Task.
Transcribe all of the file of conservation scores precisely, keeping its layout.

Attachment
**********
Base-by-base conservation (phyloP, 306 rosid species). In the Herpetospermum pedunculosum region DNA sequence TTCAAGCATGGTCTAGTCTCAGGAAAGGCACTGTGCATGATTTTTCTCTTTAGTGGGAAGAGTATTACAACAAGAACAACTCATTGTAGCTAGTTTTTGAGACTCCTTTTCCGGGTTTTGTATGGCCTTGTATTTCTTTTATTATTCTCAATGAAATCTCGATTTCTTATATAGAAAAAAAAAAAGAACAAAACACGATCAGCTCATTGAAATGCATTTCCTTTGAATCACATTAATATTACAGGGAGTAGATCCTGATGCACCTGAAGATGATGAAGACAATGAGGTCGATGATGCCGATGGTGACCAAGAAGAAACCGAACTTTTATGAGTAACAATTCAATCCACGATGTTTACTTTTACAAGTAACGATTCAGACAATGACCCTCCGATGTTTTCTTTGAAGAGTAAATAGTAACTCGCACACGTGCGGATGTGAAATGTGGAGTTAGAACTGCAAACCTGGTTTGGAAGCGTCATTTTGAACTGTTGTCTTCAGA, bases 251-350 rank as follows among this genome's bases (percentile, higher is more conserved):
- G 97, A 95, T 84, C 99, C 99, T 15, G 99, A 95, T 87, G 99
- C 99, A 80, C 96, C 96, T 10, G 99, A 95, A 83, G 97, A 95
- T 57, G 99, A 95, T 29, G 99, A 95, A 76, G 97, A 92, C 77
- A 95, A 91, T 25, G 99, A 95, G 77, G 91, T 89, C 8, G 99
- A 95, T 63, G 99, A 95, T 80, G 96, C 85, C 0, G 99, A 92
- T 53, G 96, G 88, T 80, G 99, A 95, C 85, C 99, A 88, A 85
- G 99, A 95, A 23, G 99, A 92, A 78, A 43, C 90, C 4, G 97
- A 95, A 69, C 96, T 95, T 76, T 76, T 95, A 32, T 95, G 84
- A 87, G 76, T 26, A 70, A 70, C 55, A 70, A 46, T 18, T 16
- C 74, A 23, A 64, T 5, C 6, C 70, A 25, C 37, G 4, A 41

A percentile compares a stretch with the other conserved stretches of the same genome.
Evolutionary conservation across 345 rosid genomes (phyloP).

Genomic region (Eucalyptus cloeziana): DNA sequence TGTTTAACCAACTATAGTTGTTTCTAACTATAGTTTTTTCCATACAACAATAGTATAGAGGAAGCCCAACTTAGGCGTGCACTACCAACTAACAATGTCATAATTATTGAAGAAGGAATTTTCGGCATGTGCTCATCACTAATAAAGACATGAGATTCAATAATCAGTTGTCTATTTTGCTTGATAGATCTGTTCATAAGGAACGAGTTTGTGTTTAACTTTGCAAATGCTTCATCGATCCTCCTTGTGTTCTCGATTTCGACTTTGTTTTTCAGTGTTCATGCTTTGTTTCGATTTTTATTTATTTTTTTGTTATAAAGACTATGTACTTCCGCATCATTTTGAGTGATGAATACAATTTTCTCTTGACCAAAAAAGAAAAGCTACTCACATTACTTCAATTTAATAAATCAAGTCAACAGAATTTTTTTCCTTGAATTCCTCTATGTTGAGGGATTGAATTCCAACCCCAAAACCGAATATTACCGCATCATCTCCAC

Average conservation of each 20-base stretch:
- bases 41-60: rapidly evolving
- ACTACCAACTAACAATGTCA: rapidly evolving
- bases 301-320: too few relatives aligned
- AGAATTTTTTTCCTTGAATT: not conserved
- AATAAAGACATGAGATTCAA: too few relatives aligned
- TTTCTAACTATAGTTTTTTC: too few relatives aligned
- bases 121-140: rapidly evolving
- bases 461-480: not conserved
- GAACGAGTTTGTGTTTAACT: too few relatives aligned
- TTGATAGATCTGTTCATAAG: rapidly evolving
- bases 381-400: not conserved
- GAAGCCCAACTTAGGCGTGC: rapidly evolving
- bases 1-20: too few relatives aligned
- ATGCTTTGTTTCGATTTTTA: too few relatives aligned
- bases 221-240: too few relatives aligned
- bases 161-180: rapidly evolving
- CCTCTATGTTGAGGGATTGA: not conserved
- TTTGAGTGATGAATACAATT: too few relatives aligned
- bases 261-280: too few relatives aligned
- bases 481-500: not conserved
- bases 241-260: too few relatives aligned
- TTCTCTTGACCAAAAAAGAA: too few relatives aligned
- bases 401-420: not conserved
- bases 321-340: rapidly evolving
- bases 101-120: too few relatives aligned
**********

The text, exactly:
Base-by-base conservation (phyloP, 306 rosid species). In the Herpetospermum pedunculosum region DNA sequence TTCAAGCATGGTCTAGTCTCAGGAAAGGCACTGTGCATGATTTTTCTCTTTAGTGGGAAGAGTATTACAACAAGAACAACTCATTGTAGCTAGTTTTTGAGACTCCTTTTCCGGGTTTTGTATGGCCTTGTATTTCTTTTATTATTCTCAATGAAATCTCGATTTCTTATATAGAAAAAAAAAAAGAACAAAACACGATCAGCTCATTGAAATGCATTTCCTTTGAATCACATTAATATTACAGGGAGTAGATCCTGATGCACCTGAAGATGATGAAGACAATGAGGTCGATGATGCCGATGGTGACCAAGAAGAAACCGAACTTTTATGAGTAACAATTCAATCCACGATGTTTACTTTTACAAGTAACGATTCAGACAATGACCCTCCGATGTTTTCTTTGAAGAGTAAATAGTAACTCGCACACGTGCGGATGTGAAATGTGGAGTTAGAACTGCAAACCTGGTTTGGAAGCGTCATTTTGAACTGTTGTCTTCAGA, bases 251-350 rank as follows among this genome's bases (percentile, higher is more conserved):
- G 97, A 95, T 84, C 99, C 99, T 15, G 99, A 95, T 87, G 99
- C 99, A 80, C 96, C 96, T 10, G 99, A 95, A 83, G 97, A 95
- T 57, G 99, A 95, T 29, G 99, A 95, A 76, G 97, A 92, C 77
- A 95, A 91, T 25, G 99, A 95, G 77, G 91, T 89, C 8, G 99
- A 95, T 63, G 99, A 95, T 80, G 96, C 85, C 0, G 99, A 92
- T 53, G 96, G 88, T 80, G 99, A 95, C 85, C 99, A 88, A 85
- G 99, A 95, A 23, G 99, A 92, A 78, A 43, C 90, C 4, G 97
- A 95, A 69, C 96, T 95, T 76, T 76, T 95, A 32, T 95, G 84
- A 87, G 76, T 26, A 70, A 70, C 55, A 70, A 46, T 18, T 16
- C 74, A 23, A 64, T 5, C 6, C 70, A 25, C 37, G 4, A 41

A percentile compares a stretch with the other conserved stretches of the same genome.
Evolutionary conservation across 345 rosid genomes (phyloP).

Genomic region (Eucalyptus cloeziana): DNA sequence TGTTTAACCAACTATAGTTGTTTCTAACTATAGTTTTTTCCATACAACAATAGTATAGAGGAAGCCCAACTTAGGCGTGCACTACCAACTAACAATGTCATAATTATTGAAGAAGGAATTTTCGGCATGTGCTCATCACTAATAAAGACATGAGATTCAATAATCAGTTGTCTATTTTGCTTGATAGATCTGTTCATAAGGAACGAGTTTGTGTTTAACTTTGCAAATGCTTCATCGATCCTCCTTGTGTTCTCGATTTCGACTTTGTTTTTCAGTGTTCATGCTTTGTTTCGATTTTTATTTATTTTTTTGTTATAAAGACTATGTACTTCCGCATCATTTTGAGTGATGAATACAATTTTCTCTTGACCAAAAAAGAAAAGCTACTCACATTACTTCAATTTAATAAATCAAGTCAACAGAATTTTTTTCCTTGAATTCCTCTATGTTGAGGGATTGAATTCCAACCCCAAAACCGAATATTACCGCATCATCTCCAC

Average conservation of each 20-base stretch:
- bases 41-60: rapidly evolving
- ACTACCAACTAACAATGTCA: rapidly evolving
- bases 301-320: too few relatives aligned
- AGAATTTTTTTCCTTGAATT: not conserved
- AATAAAGACATGAGATTCAA: too few relatives aligned
- TTTCTAACTATAGTTTTTTC: too few relatives aligned
- bases 121-140: rapidly evolving
- bases 461-480: not conserved
- GAACGAGTTTGTGTTTAACT: too few relatives aligned
- TTGATAGATCTGTTCATAAG: rapidly evolving
- bases 381-400: not conserved
- GAAGCCCAACTTAGGCGTGC: rapidly evolving
- bases 1-20: too few relatives aligned
- ATGCTTTGTTTCGATTTTTA: too few relatives aligned
- bases 221-240: too few relatives aligned
- bases 161-180: rapidly evolving
- CCTCTATGTTGAGGGATTGA: not conserved
- TTTGAGTGATGAATACAATT: too few relatives aligned
- bases 261-280: too few relatives aligned
- bases 481-500: not conserved
- bases 241-260: too few relatives aligned
- TTCTCTTGACCAAAAAAGAA: too few relatives aligned
- bases 401-420: not conserved
- bases 321-340: rapidly evolving
- bases 101-120: too few relatives aligned